Carnival’s New Dress Code Could Face An Uphill Battle

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In an effort to avoid guests being made to feel uncomfortable, Carnival Cruise Line has put into place a new dress code policy.

In essence, the new rules, as outlined in an updated section of the line’s Frequently Asked Questions section, ask passengers to think twice before wearing something that might be deemed inappropriate.

The odds are ridiculously high that someone in this photo is offended by something being worn by someone else in this photo.

What Not To Wear

Brand ambassador John Heald addressed the new addition to the FAQ on his Facebook page in response to a comment left by a cruiser earlier in the week. The original comment from a disgruntled cruiser indicated her intent to wear “disgusting and lurid shirts.”

Asked if someone on board would prevent the woman from going through with her plan, Heald hoped the woman would change her mind, but made it clear that if she didn’t, someone would step in.

He then explained that “in the past few days” a change had been made to the Frequently Asked Questions page on Carnival’s website which specifically addressed this issue.

The new section, listed under the “What To Wear” section of the FAQ, reads: “All guests are expected to ensure their clothing and accessories are respectful to fellow guests.

Specifically, items worn during the cruise should not contain any message that may be considered offensive or contain nudity, profanity, sexual innuendo/suggestions. In addition, clothing/accessories should not promote negative ethnic or racial, commentary, or hatred or violence in any form.”

A Slippery Slope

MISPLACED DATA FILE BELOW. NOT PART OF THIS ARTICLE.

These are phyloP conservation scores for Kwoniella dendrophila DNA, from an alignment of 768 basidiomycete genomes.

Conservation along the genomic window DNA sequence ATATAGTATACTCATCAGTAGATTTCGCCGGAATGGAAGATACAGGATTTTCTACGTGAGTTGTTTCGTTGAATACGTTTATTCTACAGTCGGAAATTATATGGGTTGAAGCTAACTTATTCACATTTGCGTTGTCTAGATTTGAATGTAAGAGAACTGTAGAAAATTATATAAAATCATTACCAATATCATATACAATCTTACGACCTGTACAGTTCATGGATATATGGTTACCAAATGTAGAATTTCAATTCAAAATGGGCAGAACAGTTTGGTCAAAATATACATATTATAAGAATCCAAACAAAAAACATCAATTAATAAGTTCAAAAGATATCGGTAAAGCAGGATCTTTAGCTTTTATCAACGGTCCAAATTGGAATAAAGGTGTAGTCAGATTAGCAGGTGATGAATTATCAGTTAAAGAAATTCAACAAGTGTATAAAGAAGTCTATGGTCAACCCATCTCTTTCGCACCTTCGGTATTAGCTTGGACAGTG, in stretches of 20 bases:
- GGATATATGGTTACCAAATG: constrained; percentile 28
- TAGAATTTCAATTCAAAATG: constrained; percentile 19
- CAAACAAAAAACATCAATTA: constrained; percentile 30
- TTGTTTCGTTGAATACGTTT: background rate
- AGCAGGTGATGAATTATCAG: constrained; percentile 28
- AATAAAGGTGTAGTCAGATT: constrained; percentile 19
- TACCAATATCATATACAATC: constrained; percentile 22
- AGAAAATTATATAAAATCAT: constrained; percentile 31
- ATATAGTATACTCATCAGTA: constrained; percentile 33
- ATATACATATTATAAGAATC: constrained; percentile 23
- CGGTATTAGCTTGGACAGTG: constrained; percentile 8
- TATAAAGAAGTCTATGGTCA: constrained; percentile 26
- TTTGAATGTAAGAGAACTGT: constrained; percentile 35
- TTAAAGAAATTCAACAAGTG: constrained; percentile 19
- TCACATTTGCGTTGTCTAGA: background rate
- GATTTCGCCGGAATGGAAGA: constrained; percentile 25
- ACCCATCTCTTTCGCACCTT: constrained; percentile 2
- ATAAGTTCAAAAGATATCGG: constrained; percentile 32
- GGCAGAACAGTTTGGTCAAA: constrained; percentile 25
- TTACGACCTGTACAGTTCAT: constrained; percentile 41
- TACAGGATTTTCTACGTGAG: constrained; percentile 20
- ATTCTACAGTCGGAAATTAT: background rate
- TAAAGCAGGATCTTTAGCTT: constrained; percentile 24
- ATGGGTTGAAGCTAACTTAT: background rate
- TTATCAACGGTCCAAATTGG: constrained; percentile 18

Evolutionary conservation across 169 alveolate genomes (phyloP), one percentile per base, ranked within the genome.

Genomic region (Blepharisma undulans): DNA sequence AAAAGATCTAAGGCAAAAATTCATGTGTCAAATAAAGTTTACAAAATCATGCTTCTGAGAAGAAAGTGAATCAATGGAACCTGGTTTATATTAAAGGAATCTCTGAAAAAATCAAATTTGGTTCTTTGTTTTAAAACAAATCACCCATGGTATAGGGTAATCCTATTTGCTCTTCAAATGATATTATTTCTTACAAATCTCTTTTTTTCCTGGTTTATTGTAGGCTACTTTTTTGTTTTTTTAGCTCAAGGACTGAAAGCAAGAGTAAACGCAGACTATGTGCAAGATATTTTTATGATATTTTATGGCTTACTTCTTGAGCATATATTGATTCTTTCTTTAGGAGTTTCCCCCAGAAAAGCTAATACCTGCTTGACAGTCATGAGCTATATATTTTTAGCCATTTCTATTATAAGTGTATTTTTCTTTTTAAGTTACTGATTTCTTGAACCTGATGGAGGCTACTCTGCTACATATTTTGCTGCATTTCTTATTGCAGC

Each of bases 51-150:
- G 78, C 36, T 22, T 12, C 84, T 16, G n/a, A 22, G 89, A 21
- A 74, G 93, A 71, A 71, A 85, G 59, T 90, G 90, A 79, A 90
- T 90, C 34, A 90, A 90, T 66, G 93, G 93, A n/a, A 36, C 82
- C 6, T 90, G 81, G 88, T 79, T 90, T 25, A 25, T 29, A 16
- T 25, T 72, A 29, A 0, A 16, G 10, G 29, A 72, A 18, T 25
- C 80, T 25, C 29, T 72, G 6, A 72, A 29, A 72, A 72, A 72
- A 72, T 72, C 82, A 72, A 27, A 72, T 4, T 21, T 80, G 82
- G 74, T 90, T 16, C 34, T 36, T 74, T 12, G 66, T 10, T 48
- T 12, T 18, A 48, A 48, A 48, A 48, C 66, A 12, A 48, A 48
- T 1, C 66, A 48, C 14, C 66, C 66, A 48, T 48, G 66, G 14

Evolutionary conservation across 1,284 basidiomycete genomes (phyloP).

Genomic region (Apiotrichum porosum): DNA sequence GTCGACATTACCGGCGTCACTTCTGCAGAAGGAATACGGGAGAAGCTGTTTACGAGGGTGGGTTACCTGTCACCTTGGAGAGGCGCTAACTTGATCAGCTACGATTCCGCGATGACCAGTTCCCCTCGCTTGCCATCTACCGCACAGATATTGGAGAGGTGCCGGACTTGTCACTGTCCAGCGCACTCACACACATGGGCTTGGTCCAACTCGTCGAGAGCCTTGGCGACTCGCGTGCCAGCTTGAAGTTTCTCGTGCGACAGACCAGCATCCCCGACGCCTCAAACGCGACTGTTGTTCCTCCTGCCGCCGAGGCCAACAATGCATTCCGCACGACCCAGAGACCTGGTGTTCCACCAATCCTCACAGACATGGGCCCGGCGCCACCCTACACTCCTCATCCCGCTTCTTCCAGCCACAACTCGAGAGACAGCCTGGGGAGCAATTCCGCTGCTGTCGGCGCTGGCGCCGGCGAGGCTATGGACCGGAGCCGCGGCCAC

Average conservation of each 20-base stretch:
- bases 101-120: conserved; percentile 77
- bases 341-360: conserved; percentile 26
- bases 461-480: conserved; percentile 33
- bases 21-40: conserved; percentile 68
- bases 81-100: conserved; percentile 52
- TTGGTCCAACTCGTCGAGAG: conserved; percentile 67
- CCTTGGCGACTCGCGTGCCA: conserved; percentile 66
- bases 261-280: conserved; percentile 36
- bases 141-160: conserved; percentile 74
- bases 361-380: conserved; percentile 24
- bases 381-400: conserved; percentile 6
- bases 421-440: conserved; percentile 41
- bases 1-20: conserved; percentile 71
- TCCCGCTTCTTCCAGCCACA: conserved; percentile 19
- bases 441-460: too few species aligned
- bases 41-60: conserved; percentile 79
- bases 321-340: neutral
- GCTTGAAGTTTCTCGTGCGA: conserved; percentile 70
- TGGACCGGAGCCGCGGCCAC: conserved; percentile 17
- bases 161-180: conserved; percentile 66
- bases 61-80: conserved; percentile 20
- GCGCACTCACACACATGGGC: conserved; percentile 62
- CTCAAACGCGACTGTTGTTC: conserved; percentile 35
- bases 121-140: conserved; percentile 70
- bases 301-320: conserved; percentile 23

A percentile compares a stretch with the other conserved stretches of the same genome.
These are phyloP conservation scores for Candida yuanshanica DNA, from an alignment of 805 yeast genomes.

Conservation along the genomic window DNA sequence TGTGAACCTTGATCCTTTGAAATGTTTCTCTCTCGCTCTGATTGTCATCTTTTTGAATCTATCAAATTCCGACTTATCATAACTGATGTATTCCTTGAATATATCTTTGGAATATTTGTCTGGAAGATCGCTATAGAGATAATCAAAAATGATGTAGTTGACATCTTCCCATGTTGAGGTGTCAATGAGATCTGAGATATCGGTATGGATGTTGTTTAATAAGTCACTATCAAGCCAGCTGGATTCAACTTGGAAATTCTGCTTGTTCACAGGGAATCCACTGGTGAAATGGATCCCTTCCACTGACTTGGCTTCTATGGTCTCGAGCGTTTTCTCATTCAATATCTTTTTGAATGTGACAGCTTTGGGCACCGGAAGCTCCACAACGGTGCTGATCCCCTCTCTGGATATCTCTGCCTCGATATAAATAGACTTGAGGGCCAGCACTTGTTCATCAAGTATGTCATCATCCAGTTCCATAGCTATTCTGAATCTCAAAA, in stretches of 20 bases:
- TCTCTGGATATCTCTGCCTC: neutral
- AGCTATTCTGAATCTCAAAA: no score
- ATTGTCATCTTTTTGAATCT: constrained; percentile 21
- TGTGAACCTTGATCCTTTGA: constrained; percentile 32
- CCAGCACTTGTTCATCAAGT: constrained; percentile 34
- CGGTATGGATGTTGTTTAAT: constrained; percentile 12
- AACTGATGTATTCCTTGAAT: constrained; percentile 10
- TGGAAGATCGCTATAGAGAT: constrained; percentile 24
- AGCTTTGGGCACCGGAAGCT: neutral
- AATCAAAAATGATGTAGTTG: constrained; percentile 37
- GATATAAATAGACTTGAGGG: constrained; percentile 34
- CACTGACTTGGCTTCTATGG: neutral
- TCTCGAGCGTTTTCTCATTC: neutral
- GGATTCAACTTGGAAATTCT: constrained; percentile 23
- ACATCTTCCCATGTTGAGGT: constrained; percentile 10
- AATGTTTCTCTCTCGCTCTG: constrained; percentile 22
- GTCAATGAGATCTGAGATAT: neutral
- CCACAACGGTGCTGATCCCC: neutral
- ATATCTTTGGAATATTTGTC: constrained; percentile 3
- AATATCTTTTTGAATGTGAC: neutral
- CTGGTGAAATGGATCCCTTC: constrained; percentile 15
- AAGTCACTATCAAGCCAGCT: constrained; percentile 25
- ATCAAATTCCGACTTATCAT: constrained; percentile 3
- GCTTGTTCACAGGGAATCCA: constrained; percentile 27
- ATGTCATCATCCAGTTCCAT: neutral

While the vast majority of those who voted in Heald’s accompanying poll said that they agreed with the idea, the comments section beneath raised several concerns, specifically regarding the words “may be considered offensive” and how this rule would be enforced.

Heald himself knows how easy it is to unintentionally offend people. Rarely does a day go by that someone on Facebook doesn’t accuse him of doing exactly that!

To be sure, the question of what could/should/will be deemed offensive is one worth pondering, especially in an age where it often seems someone is offended by everything. People routinely complain, on Carnival and other cruise lines, about comedians whose material they found offensive.

And while it’s relatively safe to assume that Carnival’s intent is to prevent people from wearing obscenity-bearing T-shirts, what about body-bearing thongs which some might not want their children (or themselves) exposed to? And that’s before you get into the ridiculously tricky questions surrounding politics or religion, both of which crop up regularly on clothing items.

As for the question of enforcement, several in the comments section pointed out that it’s far easier to make rules than it is to impose them. Cruise lines often take strong stances when it comes to things like chair hogs or making sure people wear proper attire to the dining room on formal night, but enforcement of these rules is haphazard at best.

Cruise lines often speak of curtailing the rampant chair-hog problem, but it’s easier said than done!

Despite skepticism in some corners, Heald, when asked directly if this policy would be enforced, responded, “Yes indeed it will be, strongly.” How and by whom, however, is another matter entirely.

Imagine being the crew member whose job it is to tell the very large, muscular man — who has been enjoying his CHEERS! package all afternoon — that a fellow passenger has taken offense to his T-shirt, and could he please change out of it immediately?

The Best Of Intentions

Like so many things in life, this whole situation could be resolved if people simply showed a modicum of respect toward one another on both sides of the issue. Members of what a friend of mine calls the “pearl-clutching, panties-in-a-bunch” squad could try not letting their feathers be quite so easily ruffled. And maybe, just maybe, those on the other side of the argument could think twice before wearing something they know is going to get under the skin of some people.

As for Carnival, they’ll likely find themselves caught between the proverbial rock and a hard place, with their well-intentioned policy on a collision course with the realities enforcing it will entail.

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